Blue Diamond Stakes unveils a miracle for unlikely Adelaide trio.
In the barrier stalls at Caulfield on Saturday, at this rare moment of racetrack reckoning, Lauren Stojakovic whispered a line to Miracles Of Life that could have been plucked from the pages of National Velvet.
Stojakovic, the 29-year-old apprentice jockey from Adelaide, the one the narks and traditionalists had mumbled should have been politely stopped at the border, explained to her tiny mount the significance of the possibly perilous journey ahead in Victoria's richest 2-year-old race.
Stojakovic told "Barbie", the filly backed into Blue Diamond Stakes favouritism ahead of the Darley giants, partly on a wave of sentiment, that "this next minute, for us, is the difference between being good and great".
A little more than a minute later, after gently and flawlessly piloting her mount from barrier one, regarded as a trap for this young player, Stojakovic returned to scale a teary-eyed victor, reported the Herald Sun.
Trainer Daniel Clarken later plucked his tiny, previously unheralded jockey from the ground and held her in a long embrace. Three of Stojakovic's four sisters stood by, shaking with pride and wet with tears.
A week earlier Black Caviar had continued her ruthless demolition job of Australia's best colts and geldings.
In a sense, Stojakovic's Blue Diamond Stakes victory was the continuation of a theme; that the sport of kings, where women were once kept at bay by a white line in the members' enclosure, no longer has a glass ceiling.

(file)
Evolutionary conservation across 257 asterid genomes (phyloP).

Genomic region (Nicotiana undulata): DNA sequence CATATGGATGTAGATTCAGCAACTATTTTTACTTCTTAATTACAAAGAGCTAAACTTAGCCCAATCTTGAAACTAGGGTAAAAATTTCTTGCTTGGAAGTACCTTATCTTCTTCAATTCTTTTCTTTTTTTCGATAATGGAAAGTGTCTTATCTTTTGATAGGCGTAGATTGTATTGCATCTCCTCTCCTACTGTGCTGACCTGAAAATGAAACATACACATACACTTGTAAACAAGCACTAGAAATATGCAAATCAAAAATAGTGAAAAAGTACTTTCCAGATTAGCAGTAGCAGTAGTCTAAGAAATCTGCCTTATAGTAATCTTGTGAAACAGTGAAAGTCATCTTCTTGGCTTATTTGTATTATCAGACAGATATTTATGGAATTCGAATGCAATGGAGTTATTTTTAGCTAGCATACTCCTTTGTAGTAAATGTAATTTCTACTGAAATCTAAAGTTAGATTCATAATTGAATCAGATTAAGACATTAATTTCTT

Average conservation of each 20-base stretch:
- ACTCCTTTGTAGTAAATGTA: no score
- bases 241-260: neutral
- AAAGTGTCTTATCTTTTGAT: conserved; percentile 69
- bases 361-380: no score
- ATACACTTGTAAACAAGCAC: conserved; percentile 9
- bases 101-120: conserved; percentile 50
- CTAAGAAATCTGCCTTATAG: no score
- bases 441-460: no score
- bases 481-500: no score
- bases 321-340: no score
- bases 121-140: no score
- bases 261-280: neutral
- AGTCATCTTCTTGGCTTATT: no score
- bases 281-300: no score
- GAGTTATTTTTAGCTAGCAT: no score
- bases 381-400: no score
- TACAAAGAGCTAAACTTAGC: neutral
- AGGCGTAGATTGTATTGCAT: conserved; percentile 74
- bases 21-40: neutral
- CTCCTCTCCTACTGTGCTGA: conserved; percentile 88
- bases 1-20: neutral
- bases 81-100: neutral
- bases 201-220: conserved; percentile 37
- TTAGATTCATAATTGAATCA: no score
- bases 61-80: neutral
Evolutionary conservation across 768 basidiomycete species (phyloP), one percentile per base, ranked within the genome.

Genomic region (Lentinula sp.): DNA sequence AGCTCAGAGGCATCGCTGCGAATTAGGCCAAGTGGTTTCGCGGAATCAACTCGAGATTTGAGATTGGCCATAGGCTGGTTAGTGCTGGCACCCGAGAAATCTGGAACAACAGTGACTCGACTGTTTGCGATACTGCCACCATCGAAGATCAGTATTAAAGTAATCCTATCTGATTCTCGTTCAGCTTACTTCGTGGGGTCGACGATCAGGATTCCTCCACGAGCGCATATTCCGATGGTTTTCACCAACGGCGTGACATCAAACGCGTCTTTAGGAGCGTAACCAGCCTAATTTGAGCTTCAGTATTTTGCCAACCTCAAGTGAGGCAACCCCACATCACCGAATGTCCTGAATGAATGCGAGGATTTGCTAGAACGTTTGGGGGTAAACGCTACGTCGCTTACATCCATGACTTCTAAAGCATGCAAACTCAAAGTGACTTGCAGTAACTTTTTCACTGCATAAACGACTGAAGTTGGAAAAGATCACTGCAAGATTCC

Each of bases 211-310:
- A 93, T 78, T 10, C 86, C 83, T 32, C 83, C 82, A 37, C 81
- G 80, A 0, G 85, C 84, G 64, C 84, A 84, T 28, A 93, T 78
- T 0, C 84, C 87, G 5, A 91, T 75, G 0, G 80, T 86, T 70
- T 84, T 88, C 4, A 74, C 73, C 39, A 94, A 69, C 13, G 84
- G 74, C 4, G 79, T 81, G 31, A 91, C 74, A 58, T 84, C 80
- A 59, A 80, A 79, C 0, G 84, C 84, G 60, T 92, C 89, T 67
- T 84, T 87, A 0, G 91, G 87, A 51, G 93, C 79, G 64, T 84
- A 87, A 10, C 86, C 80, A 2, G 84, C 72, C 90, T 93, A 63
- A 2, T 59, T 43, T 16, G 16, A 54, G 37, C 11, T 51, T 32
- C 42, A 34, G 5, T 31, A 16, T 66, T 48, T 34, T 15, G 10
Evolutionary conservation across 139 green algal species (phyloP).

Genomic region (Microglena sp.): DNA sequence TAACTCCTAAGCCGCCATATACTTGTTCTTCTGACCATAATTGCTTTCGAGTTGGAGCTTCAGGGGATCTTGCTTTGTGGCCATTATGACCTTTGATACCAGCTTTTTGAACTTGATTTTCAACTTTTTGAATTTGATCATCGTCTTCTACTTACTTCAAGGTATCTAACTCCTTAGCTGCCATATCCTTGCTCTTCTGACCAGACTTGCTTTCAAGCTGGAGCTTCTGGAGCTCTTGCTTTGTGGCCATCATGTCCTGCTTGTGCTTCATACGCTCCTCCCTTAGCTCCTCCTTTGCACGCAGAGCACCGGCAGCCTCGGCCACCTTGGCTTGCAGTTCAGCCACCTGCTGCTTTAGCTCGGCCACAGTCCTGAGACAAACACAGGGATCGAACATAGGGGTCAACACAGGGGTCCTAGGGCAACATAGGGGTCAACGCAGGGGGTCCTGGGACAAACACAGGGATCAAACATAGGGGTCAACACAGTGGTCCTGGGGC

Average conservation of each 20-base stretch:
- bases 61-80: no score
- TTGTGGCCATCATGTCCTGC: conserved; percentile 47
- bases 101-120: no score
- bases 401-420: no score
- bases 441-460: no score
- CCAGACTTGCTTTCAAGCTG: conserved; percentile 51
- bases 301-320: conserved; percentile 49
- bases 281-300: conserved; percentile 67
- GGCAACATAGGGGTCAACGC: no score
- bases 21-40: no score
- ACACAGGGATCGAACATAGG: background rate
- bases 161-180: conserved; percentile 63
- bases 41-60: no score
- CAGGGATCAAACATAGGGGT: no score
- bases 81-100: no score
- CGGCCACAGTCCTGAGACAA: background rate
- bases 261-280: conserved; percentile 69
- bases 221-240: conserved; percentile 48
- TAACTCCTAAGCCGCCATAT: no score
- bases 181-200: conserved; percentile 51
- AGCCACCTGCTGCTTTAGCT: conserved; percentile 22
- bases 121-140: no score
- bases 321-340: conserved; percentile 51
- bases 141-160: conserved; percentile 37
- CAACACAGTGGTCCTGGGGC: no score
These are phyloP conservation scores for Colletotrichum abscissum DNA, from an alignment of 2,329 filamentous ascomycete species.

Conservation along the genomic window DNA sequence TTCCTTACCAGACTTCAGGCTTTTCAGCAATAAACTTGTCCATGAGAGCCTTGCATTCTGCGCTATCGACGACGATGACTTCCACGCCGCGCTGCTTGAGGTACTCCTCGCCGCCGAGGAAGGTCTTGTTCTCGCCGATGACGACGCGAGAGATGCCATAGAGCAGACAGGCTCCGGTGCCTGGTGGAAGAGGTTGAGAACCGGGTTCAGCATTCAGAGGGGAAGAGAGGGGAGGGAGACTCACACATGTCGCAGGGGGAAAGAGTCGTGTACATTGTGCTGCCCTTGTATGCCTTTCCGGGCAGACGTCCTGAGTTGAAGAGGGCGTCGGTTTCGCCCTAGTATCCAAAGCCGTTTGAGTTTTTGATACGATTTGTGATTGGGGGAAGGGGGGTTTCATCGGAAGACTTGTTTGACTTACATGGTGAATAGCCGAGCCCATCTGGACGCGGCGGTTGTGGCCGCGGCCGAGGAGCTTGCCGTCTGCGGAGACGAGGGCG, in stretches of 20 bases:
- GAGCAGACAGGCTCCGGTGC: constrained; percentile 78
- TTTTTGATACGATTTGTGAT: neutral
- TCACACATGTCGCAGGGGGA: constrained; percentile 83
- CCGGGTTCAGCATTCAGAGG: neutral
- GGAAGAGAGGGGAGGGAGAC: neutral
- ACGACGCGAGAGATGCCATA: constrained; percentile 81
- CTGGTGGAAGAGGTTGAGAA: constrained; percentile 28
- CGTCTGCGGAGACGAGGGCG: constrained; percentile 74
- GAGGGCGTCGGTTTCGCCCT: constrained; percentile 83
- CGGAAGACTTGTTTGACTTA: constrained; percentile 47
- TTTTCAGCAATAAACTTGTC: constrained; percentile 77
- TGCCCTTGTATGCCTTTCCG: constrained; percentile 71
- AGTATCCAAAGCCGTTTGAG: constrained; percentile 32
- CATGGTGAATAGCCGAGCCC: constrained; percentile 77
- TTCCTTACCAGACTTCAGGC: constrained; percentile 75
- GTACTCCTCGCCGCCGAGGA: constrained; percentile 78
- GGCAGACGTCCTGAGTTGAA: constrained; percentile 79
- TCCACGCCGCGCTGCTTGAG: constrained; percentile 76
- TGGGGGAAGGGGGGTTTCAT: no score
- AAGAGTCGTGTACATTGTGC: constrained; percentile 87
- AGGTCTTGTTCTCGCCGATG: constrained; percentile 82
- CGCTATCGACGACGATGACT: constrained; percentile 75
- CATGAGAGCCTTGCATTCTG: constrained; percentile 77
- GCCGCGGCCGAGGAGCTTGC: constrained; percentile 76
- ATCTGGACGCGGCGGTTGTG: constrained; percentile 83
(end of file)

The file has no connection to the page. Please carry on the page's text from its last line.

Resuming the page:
While Stojakovic was a proud conquerer on Saturday, her emotion, and the wild applause that swept across the course as she and Miracles Of Life ambled back to scale, suggested this was different to Black Caviar.
Forget the political correctness. Stojakovic was a girl on a man's mission. Thirty-three jockeys rode at Caulfield on Saturday and just one took up residence in the female jockeys' room.
Until a month ago, Stojakovic had only twice slipped across the border and could hardly have been less visible, riding at Mildura and Swan Hill. Some years ago, she rode at Birdsville.
Even those who cheered for Stojakovic on Saturday were privately mumbling she should have been dumped for a more experienced - read male - rider.
Miracles Of Life, small and from an insignificant state, and pitted against multiple runners from stables so big they operate globally, would have been a standalone story if not for the tale of her jockey.
Post-race, it was all about Stojakovic.
Clarken was overcome with pride, for both his girls.
"She caned them,"he said, wiping away tears. "She [Miracles Of Life] has changed my life and she's changed Lauren's too.
"That ride was amazing, 10 out of 10. This will change her career. She struggled to get a ride in Adelaide."
Stojakovic said later that her mount was "indeed a miracle of life", that her moment, smashing the boys in one of the feature events at Caulfield, was surreal.
Sometimes one short word sums up everything.
A reporter related to Stojakovic what she had just achieved.
She wiped a tear, had a little think, said "wow" and skipped down the tunnel and back to the emptiness of the female jockeys' room.